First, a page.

LONACONING -- Republicans from far and wide have come to a grand old place in Lonaconing -- the meeting hall of the Grand Old Party where members have assembled for debate, drink and duckpins for 49 years.
Hidden away in the Western Maryland mountains of Allegany County, the Lonaconing Republican Club is legendary for its party loyalty, so much so that its members boast that it is the largest such Republican club in the nation.
"I think we are considered the largest Republican Club incorporated in the United States," said club President Marvin "Huck" Shockey.
Republican National Committee officials could not verify that claim, but it may not be an idle one, as the club carries a membership of nearly 1,000 Republicans, in a town with about 1,400 lower- and middle-class older residents.
That doesn't mean that nearly everyone in town belongs to the club -- it just seems that way.
Dues are not expensive -- $4 to join and $3 a year -- and you don't have to be a resident to belong. All you have to be is a registered Republican.
The club is an establishment rich in lore, with its bar, dance hall
and duckpin bowling alleys formerly
owned by Lonaconing's favorite son, the late Baseball Hall of Fame pitcher Lefty Grove. It is still often referred to by some as "Lefty's Place."
"Lefty had the bowling alley and lived in one section of the building and rented out another part to the Republican Club," Mr. Shockey said.
The club purchased the building from Mr. Grove in 1969.
The beer garden-like hall overlooks George's Creek. It has a long bar and the words "Lonaconing Republican Club" carved out of wood.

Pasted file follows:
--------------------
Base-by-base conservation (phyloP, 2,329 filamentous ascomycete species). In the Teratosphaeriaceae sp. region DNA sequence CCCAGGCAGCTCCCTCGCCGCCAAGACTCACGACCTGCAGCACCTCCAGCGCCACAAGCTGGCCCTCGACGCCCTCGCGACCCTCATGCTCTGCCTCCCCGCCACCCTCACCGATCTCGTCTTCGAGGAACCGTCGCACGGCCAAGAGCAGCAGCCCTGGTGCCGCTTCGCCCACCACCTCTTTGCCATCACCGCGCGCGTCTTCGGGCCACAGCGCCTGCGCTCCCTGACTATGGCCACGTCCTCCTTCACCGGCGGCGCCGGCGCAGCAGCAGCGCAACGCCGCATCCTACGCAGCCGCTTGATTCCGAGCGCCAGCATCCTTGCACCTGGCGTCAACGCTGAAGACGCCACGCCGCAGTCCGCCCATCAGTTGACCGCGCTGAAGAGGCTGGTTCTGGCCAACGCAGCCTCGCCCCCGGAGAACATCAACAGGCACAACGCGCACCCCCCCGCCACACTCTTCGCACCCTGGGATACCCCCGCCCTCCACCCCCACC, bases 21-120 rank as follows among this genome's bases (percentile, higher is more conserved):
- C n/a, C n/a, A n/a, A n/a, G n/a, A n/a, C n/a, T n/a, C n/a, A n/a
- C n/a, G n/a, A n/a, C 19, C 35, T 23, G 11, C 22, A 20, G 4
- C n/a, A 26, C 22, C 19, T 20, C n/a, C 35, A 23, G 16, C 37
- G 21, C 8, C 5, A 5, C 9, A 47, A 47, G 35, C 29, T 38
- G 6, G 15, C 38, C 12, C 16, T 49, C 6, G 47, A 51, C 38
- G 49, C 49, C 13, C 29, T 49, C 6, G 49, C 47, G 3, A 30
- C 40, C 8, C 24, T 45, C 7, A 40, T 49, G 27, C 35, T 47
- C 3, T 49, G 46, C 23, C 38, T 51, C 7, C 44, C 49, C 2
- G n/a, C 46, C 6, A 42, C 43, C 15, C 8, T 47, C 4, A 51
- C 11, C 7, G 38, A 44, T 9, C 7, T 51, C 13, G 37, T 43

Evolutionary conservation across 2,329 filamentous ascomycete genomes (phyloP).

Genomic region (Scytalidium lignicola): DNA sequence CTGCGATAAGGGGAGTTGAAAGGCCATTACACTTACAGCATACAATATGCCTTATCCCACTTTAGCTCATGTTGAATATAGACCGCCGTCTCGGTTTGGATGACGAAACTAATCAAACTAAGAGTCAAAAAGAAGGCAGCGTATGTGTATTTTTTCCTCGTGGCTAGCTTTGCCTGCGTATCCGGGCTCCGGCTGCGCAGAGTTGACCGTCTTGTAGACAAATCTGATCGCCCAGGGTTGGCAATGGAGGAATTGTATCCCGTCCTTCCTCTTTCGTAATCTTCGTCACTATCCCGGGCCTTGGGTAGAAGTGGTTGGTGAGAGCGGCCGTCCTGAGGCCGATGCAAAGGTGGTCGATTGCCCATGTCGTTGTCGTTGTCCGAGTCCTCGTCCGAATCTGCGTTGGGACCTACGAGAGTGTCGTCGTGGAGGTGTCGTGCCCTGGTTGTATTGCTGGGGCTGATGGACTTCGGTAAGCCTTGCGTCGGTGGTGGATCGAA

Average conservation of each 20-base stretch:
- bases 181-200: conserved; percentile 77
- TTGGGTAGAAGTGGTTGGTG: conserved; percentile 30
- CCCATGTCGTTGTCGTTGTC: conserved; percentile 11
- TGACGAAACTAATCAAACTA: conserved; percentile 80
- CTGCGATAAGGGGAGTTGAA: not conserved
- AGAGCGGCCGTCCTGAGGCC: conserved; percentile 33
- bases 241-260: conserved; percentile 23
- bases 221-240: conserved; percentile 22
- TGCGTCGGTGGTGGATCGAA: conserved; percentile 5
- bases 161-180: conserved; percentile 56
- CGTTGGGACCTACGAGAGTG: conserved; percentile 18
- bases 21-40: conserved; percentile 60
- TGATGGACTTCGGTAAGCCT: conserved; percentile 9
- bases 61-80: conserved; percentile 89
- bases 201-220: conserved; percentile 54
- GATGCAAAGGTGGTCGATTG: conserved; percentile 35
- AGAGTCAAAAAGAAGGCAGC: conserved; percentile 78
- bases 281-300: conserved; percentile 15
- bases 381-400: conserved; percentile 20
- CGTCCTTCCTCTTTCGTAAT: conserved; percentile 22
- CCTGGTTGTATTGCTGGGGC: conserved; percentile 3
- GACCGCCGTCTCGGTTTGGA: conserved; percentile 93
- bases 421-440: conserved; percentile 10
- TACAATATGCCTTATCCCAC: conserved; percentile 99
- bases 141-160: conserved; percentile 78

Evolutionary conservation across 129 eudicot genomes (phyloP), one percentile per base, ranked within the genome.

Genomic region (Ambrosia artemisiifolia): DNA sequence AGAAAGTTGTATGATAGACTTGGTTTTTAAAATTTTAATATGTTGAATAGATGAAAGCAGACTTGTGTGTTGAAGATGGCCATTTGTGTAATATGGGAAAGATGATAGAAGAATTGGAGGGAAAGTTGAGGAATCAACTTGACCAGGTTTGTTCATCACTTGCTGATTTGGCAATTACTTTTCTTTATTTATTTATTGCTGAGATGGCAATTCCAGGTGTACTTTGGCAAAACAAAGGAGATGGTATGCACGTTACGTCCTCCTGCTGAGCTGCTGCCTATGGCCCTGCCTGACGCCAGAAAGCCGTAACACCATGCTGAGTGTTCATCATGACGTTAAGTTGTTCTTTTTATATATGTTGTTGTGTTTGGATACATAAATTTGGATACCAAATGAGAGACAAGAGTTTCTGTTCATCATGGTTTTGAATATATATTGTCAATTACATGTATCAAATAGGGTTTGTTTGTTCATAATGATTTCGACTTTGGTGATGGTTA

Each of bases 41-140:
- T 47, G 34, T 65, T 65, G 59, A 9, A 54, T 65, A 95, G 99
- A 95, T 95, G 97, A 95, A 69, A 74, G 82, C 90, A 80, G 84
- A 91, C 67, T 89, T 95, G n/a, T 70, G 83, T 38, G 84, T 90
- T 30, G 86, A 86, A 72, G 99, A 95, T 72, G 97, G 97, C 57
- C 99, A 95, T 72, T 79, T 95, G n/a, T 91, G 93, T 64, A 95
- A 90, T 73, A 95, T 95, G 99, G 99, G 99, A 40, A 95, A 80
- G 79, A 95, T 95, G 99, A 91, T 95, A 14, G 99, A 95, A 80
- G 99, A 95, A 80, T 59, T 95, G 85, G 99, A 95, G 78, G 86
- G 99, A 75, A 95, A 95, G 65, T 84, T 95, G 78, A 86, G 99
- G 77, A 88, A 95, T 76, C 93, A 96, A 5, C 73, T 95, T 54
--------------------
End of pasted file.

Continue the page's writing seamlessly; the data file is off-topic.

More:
The paneled walls are decorated with American flags and photos of Republican heroes such as Abraham Lincoln and Ronald Reagan. Jars of red hot sausage and beef jerky are stored behind the bar.
It is the social spot of the town, with monthly dances and a weekly duckpin bowling league, with two nights of league play on the club's two duckpin lanes, manned not with automatic pinsetters, but with a pin boy.
"This is one of the best places to come in the area," said George T. Kelly, 60, who works at the nearby Westvaco paper mill.
"We don't have any trouble, and there's always some good people here."
There's also usually some easy going conversation or some good-natured jabbing going on.
"It's the place where everyone comes around to shoot the breeze and meet their friends," said Calvin Shockey, Marvin's brother.
In the past, the club had been a powerful political force. "At one time, we could get somebody elected here with the membership we had and the amount of Republicans along George's Creek," said Mr. Shockey, 56, who has been president of the club for 17 years over several different periods.
But their strength was watered down when the town was redistricted out of Allegany County and linked with Garrett County.
It is the only Allegany County community represented by Garrett County State Delegate George Edwards -- a Republican.
"They just took from the outskirts of one end of Lonaconing to the other end," Mr. Shockey said.
"It was political because back then we had a lot of force."
The club can still deliver votes, though, he said.
"We can still put 1,500 Republicans out in the polls on Election Day," he said.
The club consists of mainly middle-aged and older members, but Mr. Shockey said they have attracted some younger members recently.
It also has its share of members who have since moved away, but remain loyal to the organization.
"We have people who once lived here who have moved away to Pennsylvania, West Virginia, even Michigan, and still keep their membership," Mr. Shockey said.
Mr. Shockey said some notable Republicans who have frequented the club include former U.S. Sens. Charles McC. Mathias Jr. and J. Glenn Beall Jr. and former Vice President Spiro T. Agnew, when he was governor of Maryland.
He also notes that a well-known Democrat stopped by last year. Gov. William Donald Schaefer was in here after the fire, Mr. Shockey said, referring to the fire last year in the town's business district that destroyed several businesses.
Mostly, though, the club's clientele consists of loyal "Coney" Republicans who are attracted to a place where everybody knows their name.